STATE LEGISLATIVE elections in Virginia have come to bear a certain resemblance to what passed for voting in the old Soviet Union. There, candidates, unopposed and endorsed by the Communist Party, routinely ran up victories with 99 percent of the vote, although voters had the theoretical right to cast a “no” ballot. In Virginia’s elections this month, the competition wasn’t much tougher.
As we reported on the eve of the elections, just 27 of the 100 contests for Virginia’s House of Delegates featured a Democrat and a Republican. That was bad enough. In the election, the winner trounced the loser by a margin of about 10 percentage points or more in all but five races statewide. In other words, 95 percent of the state’s House races were either uncontested or blowouts.
Races for the state Senate weren’t much more spine-tingling. Although there were Democrats and Republicans on the ballot for 25 of the 40 seats, just six races ended up being remotely close.
If the two major parties’ leaders are intent on emulating the stolid Soviet apparatchiks of old and establishing a parody of democracy, they’re making fine progress.
The noncompetition is the direct result of computer-assisted gerrymandering carried out this year by Republican grandees (in the House) and their Democratic counterparts (in the Senate). Rejecting calls for a nonpartisan reform of the redistricting process, the pols picked their voters and drew their maps based on maximum self-interest, aiming mainly to protect incumbents. In the large majority of cases, it worked, leaving manipulated voters to cast all but meaningless ballots in what amounted to cartographically rigged elections. Who could be surprised by the wretchedly low turnout — scarcely more than 26 percent?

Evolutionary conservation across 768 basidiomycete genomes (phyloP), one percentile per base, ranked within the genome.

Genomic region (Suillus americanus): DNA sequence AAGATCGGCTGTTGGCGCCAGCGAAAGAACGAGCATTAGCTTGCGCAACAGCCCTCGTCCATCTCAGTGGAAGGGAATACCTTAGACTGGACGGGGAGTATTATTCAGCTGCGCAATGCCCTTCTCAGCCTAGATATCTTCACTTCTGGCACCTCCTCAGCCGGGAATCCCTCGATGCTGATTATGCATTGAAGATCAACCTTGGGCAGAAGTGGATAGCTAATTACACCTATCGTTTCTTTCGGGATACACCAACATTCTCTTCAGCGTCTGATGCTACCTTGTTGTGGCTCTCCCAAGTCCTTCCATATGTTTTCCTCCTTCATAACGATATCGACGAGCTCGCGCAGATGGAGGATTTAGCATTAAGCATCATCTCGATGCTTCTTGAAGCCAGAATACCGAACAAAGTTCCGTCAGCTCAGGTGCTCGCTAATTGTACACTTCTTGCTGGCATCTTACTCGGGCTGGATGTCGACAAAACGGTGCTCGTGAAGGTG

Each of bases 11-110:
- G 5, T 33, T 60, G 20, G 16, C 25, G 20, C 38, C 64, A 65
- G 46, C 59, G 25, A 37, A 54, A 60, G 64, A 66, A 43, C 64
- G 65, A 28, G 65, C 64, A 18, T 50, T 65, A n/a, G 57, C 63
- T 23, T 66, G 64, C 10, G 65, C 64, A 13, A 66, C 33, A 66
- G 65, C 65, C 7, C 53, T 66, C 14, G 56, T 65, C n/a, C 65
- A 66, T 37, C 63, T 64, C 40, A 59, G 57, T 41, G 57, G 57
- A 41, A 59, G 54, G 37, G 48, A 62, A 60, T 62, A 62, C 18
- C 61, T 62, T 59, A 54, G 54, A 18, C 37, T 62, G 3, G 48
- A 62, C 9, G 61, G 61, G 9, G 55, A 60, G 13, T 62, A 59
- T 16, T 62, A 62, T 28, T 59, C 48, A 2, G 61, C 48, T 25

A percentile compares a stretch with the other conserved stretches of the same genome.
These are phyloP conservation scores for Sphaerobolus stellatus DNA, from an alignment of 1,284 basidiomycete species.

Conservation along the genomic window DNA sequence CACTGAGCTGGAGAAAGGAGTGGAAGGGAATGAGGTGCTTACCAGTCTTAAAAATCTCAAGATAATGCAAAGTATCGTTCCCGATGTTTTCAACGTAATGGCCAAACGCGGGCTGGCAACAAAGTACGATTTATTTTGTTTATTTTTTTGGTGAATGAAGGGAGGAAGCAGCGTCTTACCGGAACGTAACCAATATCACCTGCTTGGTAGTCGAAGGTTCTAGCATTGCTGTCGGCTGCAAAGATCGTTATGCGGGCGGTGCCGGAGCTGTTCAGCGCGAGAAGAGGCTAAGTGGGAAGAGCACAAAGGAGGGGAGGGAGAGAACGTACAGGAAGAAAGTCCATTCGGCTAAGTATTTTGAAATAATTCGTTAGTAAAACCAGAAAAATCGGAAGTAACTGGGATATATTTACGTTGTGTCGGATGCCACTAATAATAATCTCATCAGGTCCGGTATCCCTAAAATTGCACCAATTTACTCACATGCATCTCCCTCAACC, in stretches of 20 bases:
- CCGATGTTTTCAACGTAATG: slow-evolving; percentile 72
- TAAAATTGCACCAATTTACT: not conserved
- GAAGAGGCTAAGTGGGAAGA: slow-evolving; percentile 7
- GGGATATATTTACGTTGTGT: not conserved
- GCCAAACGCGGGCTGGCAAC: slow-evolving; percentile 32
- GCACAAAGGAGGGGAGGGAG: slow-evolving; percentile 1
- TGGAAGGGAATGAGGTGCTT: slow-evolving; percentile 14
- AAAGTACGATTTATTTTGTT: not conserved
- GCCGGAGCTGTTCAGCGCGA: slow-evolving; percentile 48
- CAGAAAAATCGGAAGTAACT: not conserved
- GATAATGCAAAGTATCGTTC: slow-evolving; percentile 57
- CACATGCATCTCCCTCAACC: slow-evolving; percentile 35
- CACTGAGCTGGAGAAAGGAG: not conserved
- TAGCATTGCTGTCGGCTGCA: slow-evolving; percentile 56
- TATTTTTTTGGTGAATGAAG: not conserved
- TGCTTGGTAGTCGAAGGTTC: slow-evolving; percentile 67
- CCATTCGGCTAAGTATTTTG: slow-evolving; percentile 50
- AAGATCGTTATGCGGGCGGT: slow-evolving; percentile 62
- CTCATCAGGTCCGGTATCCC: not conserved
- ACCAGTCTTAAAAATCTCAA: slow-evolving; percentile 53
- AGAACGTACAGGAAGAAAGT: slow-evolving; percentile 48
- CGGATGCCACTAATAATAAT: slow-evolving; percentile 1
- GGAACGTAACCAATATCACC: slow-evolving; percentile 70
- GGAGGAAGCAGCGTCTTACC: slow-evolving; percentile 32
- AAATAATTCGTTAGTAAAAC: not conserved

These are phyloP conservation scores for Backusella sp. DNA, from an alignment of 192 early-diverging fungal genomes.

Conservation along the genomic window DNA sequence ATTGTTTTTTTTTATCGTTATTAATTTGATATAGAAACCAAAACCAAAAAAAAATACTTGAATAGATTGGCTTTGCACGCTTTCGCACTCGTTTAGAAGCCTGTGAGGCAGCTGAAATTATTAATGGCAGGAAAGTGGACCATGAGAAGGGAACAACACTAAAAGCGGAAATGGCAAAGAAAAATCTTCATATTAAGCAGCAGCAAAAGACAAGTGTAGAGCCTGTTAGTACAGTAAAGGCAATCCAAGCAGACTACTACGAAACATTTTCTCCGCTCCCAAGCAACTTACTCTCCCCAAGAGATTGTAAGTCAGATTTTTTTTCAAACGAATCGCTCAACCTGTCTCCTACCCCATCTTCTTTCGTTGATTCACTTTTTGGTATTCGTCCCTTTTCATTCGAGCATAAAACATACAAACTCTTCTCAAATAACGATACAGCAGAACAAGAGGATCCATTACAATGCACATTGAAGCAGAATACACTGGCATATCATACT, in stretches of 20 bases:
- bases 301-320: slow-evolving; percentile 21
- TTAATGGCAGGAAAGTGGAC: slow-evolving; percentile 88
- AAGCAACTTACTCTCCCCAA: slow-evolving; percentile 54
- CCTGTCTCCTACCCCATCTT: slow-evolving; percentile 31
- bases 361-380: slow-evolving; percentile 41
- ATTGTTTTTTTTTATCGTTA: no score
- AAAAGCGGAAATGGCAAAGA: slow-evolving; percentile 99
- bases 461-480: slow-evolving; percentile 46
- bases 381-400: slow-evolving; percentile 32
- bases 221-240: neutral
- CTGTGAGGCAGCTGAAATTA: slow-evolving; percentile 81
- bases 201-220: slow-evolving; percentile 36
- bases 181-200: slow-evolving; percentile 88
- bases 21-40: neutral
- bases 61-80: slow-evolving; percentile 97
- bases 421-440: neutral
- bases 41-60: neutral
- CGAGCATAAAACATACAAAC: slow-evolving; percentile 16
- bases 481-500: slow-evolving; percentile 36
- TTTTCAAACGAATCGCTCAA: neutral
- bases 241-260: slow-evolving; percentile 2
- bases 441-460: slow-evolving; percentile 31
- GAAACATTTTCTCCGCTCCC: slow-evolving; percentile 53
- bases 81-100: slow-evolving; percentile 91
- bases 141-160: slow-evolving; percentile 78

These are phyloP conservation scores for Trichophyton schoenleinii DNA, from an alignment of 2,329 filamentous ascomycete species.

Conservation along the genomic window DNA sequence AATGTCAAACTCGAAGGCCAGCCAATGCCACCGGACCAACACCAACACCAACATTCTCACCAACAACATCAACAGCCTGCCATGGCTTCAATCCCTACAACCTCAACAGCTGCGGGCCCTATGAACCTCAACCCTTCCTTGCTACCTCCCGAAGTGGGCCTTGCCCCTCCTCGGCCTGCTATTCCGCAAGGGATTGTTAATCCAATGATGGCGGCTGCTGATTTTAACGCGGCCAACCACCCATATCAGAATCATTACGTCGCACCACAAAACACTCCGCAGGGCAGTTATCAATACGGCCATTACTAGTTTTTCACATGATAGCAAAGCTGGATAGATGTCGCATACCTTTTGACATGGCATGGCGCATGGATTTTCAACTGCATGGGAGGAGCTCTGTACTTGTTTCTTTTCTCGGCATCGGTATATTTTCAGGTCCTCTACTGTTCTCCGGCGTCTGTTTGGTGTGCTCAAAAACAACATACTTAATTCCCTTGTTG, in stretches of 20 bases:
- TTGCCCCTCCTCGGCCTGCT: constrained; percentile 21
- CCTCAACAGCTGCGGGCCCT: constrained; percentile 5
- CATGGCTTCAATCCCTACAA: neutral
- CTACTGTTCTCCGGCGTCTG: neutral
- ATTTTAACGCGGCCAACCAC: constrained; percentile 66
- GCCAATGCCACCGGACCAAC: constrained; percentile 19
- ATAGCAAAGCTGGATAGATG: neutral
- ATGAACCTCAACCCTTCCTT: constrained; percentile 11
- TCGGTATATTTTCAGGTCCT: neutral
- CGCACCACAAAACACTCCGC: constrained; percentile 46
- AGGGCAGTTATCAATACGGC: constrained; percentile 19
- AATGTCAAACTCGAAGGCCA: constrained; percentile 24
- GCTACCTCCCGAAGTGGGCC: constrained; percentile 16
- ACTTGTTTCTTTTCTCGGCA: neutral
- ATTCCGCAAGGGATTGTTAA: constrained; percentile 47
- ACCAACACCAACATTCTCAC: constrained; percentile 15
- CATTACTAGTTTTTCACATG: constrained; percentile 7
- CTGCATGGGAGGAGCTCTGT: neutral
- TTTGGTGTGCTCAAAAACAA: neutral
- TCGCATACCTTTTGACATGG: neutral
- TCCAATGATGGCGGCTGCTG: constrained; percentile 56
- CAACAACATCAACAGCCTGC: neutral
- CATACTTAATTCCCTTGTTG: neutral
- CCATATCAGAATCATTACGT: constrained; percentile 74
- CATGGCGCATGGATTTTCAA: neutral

Gov. Robert F. McDonnell (R), as a candidate for election in 2009, said he favored nonpartisan redistricting that would do away with the blatant gerrymandering that has come to characterize elections in most states. His position was a reversal from his previous stance — a reflection, he said, of serious thought.
We took Mr. McDonnell at his word. But when it came to the hard part — the politics — he punted. Rather than propose and push a serious alternative, the governor put forward a plan designed for failure. He created a toothless advisory commission on redistricting whose recommendations, predictably, were ignored by both parties.
Mr. McDonnell’s empty campaign promise, combined with the deeply ingrained institutional bias of both parties to maintain their grip on power, are to blame for voting results that discredit the state and reflect contempt of the political class for the electorate. The system yields candidates who appeal to the extremes, in order to win primaries, and see no advantage in courting the middle — a recipe for a very low brand of politics. Perhaps Virginians should start addressing their political leaders with a new honorific: Comrade.